Well, let me explain, Judy.

    I think the American people know that, over the last weeks of the administration, it's now been almost — almost exactly two months — we have heard a number of striking and actually patently misleading statements from not only the president, but also from his principal spokespersons.

    And those statements are heard and digested by the rest of the world, whether they are our friends or our adversaries. The Wall Street Journal made a very similar point today on its editorial page.

    And the point is this: The United States of America is the leading power in the world. Our friends and our adversaries respect us in large measure because they know that we are steady. We are fact-based. We are serious.

    And when we have the White House of the United States putting out information that everybody can see to be inaccurate, if not deliberately false, it shakes the credibility and the confidence of our allies, and it lends doubt to our adversaries who may miscalculate. And it undermines the confidence of the American people in what comes out of the White House, which is very detrimental in the event we have a national crisis and we need to rally around the flag.


    But, just to play devil's advocate for a moment, how do you or how does anyone else know, though, that this is just not the rough beginning, rocky beginning of a new administration, and that other countries can see through mistakes, whatever you want to call them, statements, and they're looking at the overall picture and U.S. national security is not really in jeopardy?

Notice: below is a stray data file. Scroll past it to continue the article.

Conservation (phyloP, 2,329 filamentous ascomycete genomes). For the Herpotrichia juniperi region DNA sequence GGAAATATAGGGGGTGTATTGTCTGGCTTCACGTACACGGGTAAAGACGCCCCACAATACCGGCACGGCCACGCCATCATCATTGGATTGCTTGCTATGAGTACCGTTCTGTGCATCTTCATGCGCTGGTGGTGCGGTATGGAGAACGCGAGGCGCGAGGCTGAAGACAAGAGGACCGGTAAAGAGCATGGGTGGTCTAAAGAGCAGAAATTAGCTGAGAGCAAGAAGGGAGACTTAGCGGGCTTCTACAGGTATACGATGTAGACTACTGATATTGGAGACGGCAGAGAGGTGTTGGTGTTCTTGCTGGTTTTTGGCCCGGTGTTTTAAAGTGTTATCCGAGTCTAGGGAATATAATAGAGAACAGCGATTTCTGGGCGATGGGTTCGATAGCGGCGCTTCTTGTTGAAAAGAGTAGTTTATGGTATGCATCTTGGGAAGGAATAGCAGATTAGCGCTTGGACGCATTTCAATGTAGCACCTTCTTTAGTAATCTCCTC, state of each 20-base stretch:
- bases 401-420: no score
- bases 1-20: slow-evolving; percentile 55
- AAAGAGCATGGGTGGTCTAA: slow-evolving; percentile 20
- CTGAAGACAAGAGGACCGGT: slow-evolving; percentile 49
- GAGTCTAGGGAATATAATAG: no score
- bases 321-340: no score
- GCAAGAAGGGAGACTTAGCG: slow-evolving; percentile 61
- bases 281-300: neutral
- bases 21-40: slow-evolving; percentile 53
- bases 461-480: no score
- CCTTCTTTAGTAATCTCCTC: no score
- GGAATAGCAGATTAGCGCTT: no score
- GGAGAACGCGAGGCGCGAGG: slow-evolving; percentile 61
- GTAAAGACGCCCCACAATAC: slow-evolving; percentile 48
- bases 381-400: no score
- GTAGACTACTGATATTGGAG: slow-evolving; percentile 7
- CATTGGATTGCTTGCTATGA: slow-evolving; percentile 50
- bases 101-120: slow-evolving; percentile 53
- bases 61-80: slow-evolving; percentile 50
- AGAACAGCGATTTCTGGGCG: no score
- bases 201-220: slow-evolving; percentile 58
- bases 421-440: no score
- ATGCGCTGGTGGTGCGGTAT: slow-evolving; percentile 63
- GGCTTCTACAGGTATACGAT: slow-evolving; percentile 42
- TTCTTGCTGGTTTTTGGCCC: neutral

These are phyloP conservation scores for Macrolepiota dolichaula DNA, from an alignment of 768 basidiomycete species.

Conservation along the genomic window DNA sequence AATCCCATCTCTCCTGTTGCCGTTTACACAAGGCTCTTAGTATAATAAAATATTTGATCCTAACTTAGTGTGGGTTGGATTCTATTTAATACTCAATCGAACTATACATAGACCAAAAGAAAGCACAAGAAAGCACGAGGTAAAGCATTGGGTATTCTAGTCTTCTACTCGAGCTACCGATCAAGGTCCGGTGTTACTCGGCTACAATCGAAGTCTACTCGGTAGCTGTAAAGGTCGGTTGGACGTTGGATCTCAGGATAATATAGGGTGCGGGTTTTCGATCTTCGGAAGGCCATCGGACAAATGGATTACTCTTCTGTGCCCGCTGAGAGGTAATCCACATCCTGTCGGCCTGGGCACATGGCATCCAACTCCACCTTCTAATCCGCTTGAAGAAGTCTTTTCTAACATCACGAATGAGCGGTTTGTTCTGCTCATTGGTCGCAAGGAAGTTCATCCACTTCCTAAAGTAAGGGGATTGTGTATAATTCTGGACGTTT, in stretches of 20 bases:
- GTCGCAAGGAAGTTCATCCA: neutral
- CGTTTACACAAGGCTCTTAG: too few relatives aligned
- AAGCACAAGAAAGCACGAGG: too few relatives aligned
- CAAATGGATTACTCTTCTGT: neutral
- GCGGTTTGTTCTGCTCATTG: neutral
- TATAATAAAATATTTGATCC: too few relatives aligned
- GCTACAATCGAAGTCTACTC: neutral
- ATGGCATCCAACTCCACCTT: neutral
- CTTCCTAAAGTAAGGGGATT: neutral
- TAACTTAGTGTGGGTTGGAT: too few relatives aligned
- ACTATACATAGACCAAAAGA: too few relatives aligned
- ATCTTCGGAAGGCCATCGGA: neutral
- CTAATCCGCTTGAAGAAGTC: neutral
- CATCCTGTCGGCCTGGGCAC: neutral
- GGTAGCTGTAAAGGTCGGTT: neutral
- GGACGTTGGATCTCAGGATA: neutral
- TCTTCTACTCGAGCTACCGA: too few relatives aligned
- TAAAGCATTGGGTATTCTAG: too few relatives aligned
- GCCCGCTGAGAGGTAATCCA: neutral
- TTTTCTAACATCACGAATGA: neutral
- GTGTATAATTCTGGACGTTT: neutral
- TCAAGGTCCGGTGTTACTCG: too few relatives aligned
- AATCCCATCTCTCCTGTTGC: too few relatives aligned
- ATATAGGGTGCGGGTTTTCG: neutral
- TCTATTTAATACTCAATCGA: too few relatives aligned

Well, Judy, I think if it were one or two such statements, and then the — they were corrected when the facts were plain, that would be one thing.

    But we have had statements ranging from the allegation that three million to five million illegal immigrants voted in our elections, which has been debunked on a bipartisan basis by members of Congress, to this allegation that we have already discussed, which was quite shocking, that the president's predecessor, President Obama, had illegally wiretapped his office building during the campaign.

    And we have heard from bipartisan leaders of Congress, as well as from the director of the FBI, that there's no information to support that allegation. And yet there's been no correction, no apology.